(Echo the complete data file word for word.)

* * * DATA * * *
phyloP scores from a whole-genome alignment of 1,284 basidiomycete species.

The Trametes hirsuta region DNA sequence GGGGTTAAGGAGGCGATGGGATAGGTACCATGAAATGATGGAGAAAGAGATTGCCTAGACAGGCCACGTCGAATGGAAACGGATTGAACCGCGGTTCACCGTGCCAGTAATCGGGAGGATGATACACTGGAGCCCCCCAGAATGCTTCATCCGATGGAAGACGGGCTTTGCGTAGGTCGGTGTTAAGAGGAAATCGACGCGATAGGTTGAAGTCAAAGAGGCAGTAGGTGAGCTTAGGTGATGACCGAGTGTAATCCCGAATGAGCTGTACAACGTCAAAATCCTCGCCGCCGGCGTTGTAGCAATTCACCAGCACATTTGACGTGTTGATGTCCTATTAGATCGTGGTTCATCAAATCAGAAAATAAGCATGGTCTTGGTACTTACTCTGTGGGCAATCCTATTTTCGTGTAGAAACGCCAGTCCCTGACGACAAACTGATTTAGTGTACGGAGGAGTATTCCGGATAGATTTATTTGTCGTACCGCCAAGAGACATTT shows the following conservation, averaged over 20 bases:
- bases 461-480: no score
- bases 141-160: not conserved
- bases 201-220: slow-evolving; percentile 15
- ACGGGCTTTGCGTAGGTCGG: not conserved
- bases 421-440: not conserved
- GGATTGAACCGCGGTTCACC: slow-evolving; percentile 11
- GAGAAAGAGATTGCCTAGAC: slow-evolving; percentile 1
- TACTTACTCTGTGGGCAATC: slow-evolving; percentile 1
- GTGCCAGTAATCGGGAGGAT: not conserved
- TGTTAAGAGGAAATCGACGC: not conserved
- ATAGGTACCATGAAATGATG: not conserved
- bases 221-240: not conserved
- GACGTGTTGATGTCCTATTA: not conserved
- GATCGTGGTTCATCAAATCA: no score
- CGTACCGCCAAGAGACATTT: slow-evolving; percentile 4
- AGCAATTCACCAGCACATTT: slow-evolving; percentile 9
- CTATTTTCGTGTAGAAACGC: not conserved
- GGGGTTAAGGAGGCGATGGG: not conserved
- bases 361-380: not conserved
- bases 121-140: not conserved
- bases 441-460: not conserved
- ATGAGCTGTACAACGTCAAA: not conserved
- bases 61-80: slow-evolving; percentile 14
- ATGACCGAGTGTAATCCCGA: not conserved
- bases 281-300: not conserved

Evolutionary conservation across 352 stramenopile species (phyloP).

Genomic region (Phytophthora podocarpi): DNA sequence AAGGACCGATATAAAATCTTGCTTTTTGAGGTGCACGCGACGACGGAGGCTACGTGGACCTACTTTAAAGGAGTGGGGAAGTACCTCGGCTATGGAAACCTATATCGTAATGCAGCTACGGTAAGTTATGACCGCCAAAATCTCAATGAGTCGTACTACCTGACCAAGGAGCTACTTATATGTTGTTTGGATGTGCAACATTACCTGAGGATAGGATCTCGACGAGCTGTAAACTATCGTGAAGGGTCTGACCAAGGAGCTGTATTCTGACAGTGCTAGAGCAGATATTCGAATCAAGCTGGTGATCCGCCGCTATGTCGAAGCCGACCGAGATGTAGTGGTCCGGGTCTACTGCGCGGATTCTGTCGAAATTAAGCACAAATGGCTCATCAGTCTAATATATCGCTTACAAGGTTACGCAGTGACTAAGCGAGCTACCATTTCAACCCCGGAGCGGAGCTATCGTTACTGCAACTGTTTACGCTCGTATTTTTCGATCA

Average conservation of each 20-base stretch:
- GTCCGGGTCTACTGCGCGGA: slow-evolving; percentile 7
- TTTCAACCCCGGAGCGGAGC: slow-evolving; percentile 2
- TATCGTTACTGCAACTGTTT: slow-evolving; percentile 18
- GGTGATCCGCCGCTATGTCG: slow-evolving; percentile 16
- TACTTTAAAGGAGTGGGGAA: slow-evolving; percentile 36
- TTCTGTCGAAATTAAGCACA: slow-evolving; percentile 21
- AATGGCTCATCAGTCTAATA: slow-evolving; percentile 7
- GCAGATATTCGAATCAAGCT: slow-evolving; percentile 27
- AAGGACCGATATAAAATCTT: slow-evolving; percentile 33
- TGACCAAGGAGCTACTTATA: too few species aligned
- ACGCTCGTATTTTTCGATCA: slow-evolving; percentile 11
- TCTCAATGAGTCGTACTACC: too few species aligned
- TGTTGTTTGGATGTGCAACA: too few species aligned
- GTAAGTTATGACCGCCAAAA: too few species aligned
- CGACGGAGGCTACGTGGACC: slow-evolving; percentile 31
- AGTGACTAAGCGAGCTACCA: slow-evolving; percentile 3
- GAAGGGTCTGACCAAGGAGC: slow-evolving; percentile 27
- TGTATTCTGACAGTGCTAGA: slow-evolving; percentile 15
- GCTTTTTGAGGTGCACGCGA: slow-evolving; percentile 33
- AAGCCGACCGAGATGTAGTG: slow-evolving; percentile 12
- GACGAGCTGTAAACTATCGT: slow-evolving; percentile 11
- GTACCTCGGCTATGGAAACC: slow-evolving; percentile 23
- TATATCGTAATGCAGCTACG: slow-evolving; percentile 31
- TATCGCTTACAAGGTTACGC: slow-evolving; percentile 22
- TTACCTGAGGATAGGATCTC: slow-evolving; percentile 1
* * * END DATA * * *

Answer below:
phyloP scores from a whole-genome alignment of 1,284 basidiomycete species.

The Trametes hirsuta region DNA sequence GGGGTTAAGGAGGCGATGGGATAGGTACCATGAAATGATGGAGAAAGAGATTGCCTAGACAGGCCACGTCGAATGGAAACGGATTGAACCGCGGTTCACCGTGCCAGTAATCGGGAGGATGATACACTGGAGCCCCCCAGAATGCTTCATCCGATGGAAGACGGGCTTTGCGTAGGTCGGTGTTAAGAGGAAATCGACGCGATAGGTTGAAGTCAAAGAGGCAGTAGGTGAGCTTAGGTGATGACCGAGTGTAATCCCGAATGAGCTGTACAACGTCAAAATCCTCGCCGCCGGCGTTGTAGCAATTCACCAGCACATTTGACGTGTTGATGTCCTATTAGATCGTGGTTCATCAAATCAGAAAATAAGCATGGTCTTGGTACTTACTCTGTGGGCAATCCTATTTTCGTGTAGAAACGCCAGTCCCTGACGACAAACTGATTTAGTGTACGGAGGAGTATTCCGGATAGATTTATTTGTCGTACCGCCAAGAGACATTT shows the following conservation, averaged over 20 bases:
- bases 461-480: no score
- bases 141-160: not conserved
- bases 201-220: slow-evolving; percentile 15
- ACGGGCTTTGCGTAGGTCGG: not conserved
- bases 421-440: not conserved
- GGATTGAACCGCGGTTCACC: slow-evolving; percentile 11
- GAGAAAGAGATTGCCTAGAC: slow-evolving; percentile 1
- TACTTACTCTGTGGGCAATC: slow-evolving; percentile 1
- GTGCCAGTAATCGGGAGGAT: not conserved
- TGTTAAGAGGAAATCGACGC: not conserved
- ATAGGTACCATGAAATGATG: not conserved
- bases 221-240: not conserved
- GACGTGTTGATGTCCTATTA: not conserved
- GATCGTGGTTCATCAAATCA: no score
- CGTACCGCCAAGAGACATTT: slow-evolving; percentile 4
- AGCAATTCACCAGCACATTT: slow-evolving; percentile 9
- CTATTTTCGTGTAGAAACGC: not conserved
- GGGGTTAAGGAGGCGATGGG: not conserved
- bases 361-380: not conserved
- bases 121-140: not conserved
- bases 441-460: not conserved
- ATGAGCTGTACAACGTCAAA: not conserved
- bases 61-80: slow-evolving; percentile 14
- ATGACCGAGTGTAATCCCGA: not conserved
- bases 281-300: not conserved

Evolutionary conservation across 352 stramenopile species (phyloP).

Genomic region (Phytophthora podocarpi): DNA sequence AAGGACCGATATAAAATCTTGCTTTTTGAGGTGCACGCGACGACGGAGGCTACGTGGACCTACTTTAAAGGAGTGGGGAAGTACCTCGGCTATGGAAACCTATATCGTAATGCAGCTACGGTAAGTTATGACCGCCAAAATCTCAATGAGTCGTACTACCTGACCAAGGAGCTACTTATATGTTGTTTGGATGTGCAACATTACCTGAGGATAGGATCTCGACGAGCTGTAAACTATCGTGAAGGGTCTGACCAAGGAGCTGTATTCTGACAGTGCTAGAGCAGATATTCGAATCAAGCTGGTGATCCGCCGCTATGTCGAAGCCGACCGAGATGTAGTGGTCCGGGTCTACTGCGCGGATTCTGTCGAAATTAAGCACAAATGGCTCATCAGTCTAATATATCGCTTACAAGGTTACGCAGTGACTAAGCGAGCTACCATTTCAACCCCGGAGCGGAGCTATCGTTACTGCAACTGTTTACGCTCGTATTTTTCGATCA

Average conservation of each 20-base stretch:
- GTCCGGGTCTACTGCGCGGA: slow-evolving; percentile 7
- TTTCAACCCCGGAGCGGAGC: slow-evolving; percentile 2
- TATCGTTACTGCAACTGTTT: slow-evolving; percentile 18
- GGTGATCCGCCGCTATGTCG: slow-evolving; percentile 16
- TACTTTAAAGGAGTGGGGAA: slow-evolving; percentile 36
- TTCTGTCGAAATTAAGCACA: slow-evolving; percentile 21
- AATGGCTCATCAGTCTAATA: slow-evolving; percentile 7
- GCAGATATTCGAATCAAGCT: slow-evolving; percentile 27
- AAGGACCGATATAAAATCTT: slow-evolving; percentile 33
- TGACCAAGGAGCTACTTATA: too few species aligned
- ACGCTCGTATTTTTCGATCA: slow-evolving; percentile 11
- TCTCAATGAGTCGTACTACC: too few species aligned
- TGTTGTTTGGATGTGCAACA: too few species aligned
- GTAAGTTATGACCGCCAAAA: too few species aligned
- CGACGGAGGCTACGTGGACC: slow-evolving; percentile 31
- AGTGACTAAGCGAGCTACCA: slow-evolving; percentile 3
- GAAGGGTCTGACCAAGGAGC: slow-evolving; percentile 27
- TGTATTCTGACAGTGCTAGA: slow-evolving; percentile 15
- GCTTTTTGAGGTGCACGCGA: slow-evolving; percentile 33
- AAGCCGACCGAGATGTAGTG: slow-evolving; percentile 12
- GACGAGCTGTAAACTATCGT: slow-evolving; percentile 11
- GTACCTCGGCTATGGAAACC: slow-evolving; percentile 23
- TATATCGTAATGCAGCTACG: slow-evolving; percentile 31
- TATCGCTTACAAGGTTACGC: slow-evolving; percentile 22
- TTACCTGAGGATAGGATCTC: slow-evolving; percentile 1